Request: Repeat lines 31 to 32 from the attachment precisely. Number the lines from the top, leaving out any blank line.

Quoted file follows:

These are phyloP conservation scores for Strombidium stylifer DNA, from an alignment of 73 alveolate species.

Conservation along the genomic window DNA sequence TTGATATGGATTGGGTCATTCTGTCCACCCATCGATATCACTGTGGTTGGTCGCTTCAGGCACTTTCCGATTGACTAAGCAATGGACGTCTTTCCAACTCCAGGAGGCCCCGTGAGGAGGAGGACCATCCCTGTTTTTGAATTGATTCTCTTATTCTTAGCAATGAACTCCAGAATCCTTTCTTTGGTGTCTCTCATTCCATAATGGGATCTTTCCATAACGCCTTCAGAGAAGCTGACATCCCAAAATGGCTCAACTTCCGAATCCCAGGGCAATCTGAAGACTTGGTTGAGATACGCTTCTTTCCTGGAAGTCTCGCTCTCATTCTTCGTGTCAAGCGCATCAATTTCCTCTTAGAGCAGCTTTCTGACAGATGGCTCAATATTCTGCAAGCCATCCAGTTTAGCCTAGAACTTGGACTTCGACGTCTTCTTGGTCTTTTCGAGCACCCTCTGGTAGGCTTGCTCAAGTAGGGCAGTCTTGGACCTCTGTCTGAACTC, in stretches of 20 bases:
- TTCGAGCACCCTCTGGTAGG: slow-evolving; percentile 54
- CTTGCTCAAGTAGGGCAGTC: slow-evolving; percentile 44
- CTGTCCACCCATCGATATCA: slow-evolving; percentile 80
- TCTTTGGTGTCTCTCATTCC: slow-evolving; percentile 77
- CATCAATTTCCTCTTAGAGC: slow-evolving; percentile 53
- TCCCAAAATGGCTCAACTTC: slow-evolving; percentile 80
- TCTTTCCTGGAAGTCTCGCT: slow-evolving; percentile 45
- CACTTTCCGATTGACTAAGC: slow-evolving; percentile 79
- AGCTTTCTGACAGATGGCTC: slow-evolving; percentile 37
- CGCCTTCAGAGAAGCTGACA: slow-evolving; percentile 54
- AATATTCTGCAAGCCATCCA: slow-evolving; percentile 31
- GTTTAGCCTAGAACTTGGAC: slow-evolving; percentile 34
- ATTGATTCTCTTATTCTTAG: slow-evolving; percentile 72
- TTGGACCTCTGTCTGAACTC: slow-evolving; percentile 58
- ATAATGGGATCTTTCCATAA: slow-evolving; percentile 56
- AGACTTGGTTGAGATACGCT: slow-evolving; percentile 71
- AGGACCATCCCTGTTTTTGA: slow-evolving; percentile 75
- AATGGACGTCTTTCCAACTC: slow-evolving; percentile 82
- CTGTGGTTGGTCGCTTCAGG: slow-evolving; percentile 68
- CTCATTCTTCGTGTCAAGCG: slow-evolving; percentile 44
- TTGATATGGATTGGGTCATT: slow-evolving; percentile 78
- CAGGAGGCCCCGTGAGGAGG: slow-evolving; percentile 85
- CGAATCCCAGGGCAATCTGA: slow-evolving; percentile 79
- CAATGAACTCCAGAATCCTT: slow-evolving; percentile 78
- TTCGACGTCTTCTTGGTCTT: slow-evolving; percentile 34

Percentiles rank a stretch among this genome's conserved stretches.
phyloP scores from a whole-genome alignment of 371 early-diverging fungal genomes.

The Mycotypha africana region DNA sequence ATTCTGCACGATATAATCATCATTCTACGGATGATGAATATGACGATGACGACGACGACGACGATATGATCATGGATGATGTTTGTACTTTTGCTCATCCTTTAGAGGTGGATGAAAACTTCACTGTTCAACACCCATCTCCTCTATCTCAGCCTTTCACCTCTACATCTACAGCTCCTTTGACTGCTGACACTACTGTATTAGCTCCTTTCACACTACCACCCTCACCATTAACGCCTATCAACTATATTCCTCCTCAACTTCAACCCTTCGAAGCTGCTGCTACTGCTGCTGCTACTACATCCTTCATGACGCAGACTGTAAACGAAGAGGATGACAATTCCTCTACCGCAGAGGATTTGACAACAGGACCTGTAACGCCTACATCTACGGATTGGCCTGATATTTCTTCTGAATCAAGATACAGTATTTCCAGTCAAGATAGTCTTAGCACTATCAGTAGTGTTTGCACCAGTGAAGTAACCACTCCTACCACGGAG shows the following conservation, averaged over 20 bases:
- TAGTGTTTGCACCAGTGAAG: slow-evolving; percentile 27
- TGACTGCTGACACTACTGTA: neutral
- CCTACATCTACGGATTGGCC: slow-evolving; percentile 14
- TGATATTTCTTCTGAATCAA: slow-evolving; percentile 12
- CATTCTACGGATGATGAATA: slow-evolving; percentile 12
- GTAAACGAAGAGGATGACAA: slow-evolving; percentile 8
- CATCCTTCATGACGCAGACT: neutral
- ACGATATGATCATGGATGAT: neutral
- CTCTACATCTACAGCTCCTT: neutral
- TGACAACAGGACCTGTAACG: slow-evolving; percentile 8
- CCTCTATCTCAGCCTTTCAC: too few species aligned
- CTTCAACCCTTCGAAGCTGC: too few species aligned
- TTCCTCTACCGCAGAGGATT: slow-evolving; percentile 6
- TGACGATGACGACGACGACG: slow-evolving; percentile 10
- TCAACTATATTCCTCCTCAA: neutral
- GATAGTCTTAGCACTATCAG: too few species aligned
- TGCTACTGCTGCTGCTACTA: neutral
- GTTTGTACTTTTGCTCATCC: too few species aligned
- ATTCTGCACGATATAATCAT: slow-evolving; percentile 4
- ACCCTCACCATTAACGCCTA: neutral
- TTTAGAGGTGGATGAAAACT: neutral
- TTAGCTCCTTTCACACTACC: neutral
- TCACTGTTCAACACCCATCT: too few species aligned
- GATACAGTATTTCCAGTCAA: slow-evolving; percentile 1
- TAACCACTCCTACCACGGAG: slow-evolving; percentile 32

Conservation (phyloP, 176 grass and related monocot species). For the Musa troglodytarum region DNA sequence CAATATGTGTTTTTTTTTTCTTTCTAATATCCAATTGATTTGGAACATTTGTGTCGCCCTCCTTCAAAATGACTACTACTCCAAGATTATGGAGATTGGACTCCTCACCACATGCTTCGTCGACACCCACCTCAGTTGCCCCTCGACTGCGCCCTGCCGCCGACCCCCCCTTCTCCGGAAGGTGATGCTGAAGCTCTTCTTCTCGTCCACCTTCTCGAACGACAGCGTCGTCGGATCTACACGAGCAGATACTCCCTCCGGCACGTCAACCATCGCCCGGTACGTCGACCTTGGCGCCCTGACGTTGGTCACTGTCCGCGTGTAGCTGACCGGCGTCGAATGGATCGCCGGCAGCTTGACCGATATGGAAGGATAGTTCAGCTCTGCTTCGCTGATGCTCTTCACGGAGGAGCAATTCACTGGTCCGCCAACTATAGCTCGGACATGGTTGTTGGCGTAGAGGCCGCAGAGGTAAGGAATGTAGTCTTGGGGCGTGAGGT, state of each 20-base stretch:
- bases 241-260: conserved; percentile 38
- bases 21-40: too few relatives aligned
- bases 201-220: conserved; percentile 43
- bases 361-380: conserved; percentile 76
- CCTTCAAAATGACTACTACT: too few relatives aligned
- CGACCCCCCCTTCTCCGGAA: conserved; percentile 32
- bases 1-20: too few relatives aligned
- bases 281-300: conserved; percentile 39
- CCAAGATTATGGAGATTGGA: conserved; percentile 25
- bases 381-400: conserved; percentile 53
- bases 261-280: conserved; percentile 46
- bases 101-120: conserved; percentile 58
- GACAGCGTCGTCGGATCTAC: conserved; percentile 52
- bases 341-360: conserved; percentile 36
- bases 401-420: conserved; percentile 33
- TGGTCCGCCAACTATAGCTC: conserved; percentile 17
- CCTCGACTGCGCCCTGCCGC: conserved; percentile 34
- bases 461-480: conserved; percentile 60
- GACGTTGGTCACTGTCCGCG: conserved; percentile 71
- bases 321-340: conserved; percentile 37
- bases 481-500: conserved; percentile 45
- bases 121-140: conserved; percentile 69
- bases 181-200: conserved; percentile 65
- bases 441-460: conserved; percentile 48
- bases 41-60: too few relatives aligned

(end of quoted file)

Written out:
- TAGTGTTTGCACCAGTGAAG: slow-evolving; percentile 27
- TGACTGCTGACACTACTGTA: neutral